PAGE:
In 1903, Richard S. Reynolds went to work for his uncle (tobacco king R.R. Reynolds) where they used thin sheets of tin-lead to wrap cigarettes & loose tobacco to protect them from moisture.
In 1919, after mastering the technique with foil, R.S. Reynolds opened his own business, the U.S. Foil Co. in Louisville, KY.
Candy makers found that the tin wraps gave a tighter seal to the hard candy than wax paper, so they started buying the wraps too.
When the price of aluminum began to drop in the late '20s, R.S. Reynolds adapted the tin-lead wrap to use aluminum. At the time, aluminum was a fairly new metal and hadn't really been used.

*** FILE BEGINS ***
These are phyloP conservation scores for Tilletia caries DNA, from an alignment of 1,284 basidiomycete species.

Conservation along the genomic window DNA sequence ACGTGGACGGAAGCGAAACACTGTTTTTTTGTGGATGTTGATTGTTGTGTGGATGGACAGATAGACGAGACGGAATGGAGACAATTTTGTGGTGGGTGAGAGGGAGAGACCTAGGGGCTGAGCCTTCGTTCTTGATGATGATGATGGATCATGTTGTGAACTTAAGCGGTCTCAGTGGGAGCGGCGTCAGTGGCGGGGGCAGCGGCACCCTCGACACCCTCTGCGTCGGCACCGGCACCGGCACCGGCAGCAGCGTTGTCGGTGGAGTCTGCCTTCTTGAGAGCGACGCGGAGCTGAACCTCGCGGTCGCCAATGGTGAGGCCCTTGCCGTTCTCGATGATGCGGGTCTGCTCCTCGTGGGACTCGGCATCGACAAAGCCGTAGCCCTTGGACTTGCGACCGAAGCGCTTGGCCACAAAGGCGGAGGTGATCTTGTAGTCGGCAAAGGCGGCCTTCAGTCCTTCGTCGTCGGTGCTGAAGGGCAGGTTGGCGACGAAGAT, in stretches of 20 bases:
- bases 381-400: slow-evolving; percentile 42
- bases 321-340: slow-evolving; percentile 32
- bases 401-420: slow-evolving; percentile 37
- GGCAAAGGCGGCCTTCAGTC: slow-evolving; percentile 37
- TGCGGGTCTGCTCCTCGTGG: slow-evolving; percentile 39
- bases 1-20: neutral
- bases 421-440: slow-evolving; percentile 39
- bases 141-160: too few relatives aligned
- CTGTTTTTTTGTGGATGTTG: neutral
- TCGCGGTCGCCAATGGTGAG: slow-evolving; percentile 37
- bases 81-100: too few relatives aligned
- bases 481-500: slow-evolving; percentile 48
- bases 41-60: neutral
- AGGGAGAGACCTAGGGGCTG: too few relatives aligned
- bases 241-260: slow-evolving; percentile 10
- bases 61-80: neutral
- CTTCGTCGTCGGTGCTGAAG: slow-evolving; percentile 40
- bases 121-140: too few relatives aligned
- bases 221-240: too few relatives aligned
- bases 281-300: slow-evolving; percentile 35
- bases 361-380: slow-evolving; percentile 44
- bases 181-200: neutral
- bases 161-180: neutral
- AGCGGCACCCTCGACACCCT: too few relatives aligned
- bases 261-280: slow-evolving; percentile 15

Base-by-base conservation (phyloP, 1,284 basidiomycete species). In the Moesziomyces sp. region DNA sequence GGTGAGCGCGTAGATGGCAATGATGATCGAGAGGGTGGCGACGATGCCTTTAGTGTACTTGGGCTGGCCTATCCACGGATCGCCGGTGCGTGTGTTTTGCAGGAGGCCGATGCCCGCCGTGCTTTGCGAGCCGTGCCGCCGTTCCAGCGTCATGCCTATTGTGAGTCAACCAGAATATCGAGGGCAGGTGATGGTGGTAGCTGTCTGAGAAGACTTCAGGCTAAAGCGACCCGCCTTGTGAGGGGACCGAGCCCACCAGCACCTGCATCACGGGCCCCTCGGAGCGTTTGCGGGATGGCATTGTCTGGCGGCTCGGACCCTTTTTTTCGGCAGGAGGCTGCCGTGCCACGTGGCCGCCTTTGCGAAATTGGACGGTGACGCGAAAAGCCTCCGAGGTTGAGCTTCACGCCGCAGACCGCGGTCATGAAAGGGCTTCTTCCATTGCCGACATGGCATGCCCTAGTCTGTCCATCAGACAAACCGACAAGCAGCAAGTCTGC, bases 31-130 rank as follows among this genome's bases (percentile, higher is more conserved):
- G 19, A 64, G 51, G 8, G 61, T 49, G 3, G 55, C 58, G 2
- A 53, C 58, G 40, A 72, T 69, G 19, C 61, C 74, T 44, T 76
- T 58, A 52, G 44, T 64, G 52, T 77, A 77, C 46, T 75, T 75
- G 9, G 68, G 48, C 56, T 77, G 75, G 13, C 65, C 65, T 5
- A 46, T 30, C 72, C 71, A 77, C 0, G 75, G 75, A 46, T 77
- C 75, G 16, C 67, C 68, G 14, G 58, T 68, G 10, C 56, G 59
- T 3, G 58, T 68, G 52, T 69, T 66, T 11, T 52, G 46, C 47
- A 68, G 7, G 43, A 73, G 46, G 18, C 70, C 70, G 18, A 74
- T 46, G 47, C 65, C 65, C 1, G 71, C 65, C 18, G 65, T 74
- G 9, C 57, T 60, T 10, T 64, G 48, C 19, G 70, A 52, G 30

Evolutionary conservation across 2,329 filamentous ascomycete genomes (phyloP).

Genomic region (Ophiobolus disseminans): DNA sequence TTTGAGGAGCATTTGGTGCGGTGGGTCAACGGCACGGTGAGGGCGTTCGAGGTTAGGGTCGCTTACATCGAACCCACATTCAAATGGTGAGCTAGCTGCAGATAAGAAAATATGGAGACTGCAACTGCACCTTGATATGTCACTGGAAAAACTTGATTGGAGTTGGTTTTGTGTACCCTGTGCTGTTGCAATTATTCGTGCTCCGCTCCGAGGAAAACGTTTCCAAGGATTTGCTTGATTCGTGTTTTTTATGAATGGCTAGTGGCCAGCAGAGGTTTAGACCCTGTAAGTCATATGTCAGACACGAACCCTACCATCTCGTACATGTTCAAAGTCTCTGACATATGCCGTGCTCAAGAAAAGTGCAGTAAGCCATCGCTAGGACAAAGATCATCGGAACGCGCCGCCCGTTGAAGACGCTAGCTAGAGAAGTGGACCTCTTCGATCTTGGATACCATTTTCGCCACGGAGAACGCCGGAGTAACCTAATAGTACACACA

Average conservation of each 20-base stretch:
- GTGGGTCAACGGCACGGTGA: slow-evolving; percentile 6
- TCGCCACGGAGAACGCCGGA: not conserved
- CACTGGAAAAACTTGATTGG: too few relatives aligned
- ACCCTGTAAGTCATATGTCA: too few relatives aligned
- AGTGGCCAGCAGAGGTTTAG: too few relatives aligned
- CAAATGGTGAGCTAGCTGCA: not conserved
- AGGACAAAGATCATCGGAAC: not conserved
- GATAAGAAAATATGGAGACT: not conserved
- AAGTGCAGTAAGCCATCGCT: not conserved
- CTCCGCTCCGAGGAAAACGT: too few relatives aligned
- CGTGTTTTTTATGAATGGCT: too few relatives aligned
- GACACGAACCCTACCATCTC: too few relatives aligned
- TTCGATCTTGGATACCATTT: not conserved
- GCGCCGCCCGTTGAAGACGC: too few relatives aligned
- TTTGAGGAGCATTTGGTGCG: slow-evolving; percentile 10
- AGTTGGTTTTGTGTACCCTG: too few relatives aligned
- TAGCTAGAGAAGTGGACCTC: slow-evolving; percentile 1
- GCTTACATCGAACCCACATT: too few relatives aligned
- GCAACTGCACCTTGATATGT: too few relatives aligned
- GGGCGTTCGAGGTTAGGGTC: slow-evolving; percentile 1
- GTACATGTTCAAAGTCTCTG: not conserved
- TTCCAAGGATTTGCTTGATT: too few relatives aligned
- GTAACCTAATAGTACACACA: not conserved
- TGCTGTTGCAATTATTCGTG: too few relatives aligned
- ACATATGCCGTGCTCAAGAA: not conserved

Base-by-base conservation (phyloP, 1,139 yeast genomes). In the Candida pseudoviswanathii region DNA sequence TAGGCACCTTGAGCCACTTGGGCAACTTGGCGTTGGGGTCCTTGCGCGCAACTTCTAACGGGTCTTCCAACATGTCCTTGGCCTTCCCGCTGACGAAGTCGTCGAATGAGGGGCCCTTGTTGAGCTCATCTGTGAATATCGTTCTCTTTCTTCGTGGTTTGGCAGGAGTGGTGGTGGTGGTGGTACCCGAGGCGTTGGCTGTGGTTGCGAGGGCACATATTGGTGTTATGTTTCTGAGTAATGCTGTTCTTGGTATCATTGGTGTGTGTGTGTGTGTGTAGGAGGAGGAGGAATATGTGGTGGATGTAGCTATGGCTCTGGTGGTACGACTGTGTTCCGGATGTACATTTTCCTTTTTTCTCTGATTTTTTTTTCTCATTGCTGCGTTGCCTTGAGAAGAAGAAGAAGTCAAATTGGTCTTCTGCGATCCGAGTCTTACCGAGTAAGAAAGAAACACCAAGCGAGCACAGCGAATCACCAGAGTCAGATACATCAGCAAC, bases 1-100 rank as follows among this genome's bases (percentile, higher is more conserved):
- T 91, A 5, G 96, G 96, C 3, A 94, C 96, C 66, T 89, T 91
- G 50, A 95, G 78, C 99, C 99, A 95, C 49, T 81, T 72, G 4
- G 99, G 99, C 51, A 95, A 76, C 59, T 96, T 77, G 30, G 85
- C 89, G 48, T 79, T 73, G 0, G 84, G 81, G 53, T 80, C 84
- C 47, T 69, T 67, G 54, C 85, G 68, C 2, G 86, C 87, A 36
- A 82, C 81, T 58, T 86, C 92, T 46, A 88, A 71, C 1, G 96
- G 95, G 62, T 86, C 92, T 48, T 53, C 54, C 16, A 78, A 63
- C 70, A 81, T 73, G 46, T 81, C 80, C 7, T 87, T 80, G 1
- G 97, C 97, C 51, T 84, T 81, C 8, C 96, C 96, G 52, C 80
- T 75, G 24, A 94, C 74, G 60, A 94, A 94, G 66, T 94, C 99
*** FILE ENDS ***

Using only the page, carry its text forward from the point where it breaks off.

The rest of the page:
Reynolds believed that the lightweight and noncorrosive metal was the wave of the future and expanded is business to be the first to offer home owners such things as: aluminum siding, windows, boats, pots & pans and kitchen utensils.
His most popular product, however, was the 1947 development of 0.0007 inch thick aluminum foil. It conducted heat rapidly, was lightweight, non-rusting, nontoxic, paper thin and sealed in moisture. When refrigerating foods it turned out to be odor-proof and light-proof.
Few products for the home were more rapidly and positively welcomed than aluminum foil.